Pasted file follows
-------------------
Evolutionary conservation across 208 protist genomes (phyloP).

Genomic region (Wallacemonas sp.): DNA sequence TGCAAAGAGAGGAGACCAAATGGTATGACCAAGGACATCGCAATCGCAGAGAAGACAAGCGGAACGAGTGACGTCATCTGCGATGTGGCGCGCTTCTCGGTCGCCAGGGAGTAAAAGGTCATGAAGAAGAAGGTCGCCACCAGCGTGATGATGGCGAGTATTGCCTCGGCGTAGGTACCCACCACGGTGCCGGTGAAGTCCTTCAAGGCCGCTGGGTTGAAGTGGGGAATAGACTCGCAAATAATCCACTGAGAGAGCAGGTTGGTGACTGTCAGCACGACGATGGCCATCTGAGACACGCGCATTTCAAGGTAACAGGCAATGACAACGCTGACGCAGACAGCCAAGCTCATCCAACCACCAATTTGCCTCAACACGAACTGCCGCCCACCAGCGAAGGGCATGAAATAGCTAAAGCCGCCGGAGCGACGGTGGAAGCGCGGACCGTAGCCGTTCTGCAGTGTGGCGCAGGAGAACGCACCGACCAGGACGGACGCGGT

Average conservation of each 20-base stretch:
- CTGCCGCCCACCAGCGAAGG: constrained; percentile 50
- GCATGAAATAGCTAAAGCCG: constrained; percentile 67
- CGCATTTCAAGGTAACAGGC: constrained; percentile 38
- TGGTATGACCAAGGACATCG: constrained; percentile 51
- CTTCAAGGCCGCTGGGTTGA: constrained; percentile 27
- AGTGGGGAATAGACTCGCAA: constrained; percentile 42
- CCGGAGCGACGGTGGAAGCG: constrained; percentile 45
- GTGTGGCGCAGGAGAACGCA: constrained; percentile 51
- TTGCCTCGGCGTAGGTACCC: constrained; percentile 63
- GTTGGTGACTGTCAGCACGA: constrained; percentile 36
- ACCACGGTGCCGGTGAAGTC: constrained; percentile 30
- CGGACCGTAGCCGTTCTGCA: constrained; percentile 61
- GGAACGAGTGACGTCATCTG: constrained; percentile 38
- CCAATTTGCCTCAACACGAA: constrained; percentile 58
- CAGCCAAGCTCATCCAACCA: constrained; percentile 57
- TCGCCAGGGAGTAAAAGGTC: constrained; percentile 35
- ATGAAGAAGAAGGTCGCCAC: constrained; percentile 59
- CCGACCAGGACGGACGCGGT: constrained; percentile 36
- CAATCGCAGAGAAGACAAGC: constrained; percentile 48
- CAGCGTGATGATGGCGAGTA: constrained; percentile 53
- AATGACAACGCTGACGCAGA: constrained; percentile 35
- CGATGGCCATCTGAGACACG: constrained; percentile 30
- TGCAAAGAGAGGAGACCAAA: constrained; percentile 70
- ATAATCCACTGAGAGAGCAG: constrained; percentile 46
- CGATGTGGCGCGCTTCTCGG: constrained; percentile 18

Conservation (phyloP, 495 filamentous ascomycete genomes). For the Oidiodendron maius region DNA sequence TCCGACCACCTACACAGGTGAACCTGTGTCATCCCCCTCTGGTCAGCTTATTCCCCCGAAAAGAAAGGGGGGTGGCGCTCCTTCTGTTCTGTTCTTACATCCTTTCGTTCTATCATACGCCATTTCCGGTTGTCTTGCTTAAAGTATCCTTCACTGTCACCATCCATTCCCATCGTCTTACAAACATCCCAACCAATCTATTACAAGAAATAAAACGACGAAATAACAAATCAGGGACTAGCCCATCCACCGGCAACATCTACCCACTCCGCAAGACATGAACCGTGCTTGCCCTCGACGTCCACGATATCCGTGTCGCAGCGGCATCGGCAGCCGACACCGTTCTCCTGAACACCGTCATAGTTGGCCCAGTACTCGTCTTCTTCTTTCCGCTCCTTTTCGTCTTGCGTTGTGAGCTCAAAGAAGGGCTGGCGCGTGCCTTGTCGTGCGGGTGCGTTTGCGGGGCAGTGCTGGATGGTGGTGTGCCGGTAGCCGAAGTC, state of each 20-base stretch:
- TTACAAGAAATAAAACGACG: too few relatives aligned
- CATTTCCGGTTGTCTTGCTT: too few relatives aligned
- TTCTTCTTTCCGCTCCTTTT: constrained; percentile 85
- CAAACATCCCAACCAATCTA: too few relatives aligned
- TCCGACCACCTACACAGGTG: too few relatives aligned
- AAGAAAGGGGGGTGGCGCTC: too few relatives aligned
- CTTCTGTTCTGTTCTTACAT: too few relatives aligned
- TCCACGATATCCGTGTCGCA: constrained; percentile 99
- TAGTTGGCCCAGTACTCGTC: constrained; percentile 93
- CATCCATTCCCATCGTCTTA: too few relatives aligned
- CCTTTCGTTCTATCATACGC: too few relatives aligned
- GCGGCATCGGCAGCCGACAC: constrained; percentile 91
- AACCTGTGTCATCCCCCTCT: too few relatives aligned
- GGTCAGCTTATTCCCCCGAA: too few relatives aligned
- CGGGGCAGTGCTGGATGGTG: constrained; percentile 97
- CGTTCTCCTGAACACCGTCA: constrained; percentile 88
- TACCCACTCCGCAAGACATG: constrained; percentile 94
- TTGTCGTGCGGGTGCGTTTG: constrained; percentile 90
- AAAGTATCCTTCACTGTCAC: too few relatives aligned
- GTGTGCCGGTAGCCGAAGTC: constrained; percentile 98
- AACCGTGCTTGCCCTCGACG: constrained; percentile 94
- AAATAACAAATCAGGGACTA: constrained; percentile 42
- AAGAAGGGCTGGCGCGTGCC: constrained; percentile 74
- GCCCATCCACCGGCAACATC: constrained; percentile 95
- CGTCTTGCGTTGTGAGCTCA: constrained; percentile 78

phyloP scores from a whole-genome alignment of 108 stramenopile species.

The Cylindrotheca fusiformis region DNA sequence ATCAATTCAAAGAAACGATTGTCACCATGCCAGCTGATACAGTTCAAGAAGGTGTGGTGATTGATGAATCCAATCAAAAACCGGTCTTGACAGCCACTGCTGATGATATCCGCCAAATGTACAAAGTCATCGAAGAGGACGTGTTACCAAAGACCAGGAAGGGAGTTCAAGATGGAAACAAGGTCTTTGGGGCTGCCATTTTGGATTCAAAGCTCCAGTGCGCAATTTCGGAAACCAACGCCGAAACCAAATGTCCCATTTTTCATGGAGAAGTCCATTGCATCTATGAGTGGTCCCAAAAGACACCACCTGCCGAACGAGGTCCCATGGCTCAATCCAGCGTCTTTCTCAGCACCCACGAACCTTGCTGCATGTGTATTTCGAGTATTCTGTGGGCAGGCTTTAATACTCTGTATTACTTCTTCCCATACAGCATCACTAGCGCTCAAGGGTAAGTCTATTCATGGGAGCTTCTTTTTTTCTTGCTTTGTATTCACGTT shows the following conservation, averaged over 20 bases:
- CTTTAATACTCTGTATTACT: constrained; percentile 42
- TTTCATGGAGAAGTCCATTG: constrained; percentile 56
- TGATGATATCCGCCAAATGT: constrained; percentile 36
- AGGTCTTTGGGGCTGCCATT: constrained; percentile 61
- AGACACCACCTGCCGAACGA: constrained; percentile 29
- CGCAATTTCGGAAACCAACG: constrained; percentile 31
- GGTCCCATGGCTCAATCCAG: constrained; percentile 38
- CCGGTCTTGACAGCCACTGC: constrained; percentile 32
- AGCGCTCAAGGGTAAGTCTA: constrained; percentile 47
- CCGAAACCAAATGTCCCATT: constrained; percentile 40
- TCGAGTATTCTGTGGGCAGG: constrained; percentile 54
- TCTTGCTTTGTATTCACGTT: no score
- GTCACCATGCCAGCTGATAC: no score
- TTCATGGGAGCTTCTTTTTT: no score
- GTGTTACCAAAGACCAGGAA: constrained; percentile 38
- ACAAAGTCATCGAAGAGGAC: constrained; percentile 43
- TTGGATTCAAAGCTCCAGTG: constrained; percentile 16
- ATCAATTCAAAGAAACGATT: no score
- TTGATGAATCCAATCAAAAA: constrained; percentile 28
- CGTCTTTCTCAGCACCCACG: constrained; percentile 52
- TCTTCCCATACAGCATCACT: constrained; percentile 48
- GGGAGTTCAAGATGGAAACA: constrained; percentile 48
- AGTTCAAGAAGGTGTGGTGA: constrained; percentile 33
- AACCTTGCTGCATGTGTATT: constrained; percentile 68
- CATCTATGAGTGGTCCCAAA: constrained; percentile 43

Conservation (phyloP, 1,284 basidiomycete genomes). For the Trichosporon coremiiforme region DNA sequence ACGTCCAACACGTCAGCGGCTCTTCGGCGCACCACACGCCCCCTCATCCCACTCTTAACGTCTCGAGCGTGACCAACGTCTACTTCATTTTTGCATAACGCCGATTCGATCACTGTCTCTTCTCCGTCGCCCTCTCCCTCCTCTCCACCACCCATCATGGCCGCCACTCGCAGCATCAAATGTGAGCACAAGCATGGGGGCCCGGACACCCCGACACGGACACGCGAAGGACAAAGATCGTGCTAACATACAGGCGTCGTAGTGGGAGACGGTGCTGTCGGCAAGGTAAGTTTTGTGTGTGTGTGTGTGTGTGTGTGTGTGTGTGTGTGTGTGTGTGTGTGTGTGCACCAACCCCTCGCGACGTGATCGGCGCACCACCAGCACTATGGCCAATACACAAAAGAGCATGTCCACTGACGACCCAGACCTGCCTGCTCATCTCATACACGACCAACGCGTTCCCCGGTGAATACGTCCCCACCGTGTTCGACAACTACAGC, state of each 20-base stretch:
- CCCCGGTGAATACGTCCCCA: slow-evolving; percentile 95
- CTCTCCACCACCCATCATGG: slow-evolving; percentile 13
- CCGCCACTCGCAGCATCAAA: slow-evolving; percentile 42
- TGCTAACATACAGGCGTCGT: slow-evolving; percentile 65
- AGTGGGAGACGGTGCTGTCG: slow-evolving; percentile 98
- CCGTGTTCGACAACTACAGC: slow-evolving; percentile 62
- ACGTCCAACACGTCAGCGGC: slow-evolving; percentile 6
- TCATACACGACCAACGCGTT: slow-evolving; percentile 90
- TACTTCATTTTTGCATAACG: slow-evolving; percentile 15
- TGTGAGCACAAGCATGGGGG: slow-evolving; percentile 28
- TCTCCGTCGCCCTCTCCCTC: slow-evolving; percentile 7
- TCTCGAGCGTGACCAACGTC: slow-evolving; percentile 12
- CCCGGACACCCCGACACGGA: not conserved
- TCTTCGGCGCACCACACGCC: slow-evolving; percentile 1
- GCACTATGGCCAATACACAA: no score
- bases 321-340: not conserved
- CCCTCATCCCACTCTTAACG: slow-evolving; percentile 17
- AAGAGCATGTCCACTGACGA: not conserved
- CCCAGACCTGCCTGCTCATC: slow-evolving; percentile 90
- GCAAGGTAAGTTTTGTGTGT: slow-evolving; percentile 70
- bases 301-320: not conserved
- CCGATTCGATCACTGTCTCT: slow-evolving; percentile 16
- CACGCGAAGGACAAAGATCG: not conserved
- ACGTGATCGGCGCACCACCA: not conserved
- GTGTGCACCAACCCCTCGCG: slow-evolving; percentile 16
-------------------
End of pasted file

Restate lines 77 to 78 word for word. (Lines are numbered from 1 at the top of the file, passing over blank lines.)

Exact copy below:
- TCTTCCCATACAGCATCACT: constrained; percentile 48
- GGGAGTTCAAGATGGAAACA: constrained; percentile 48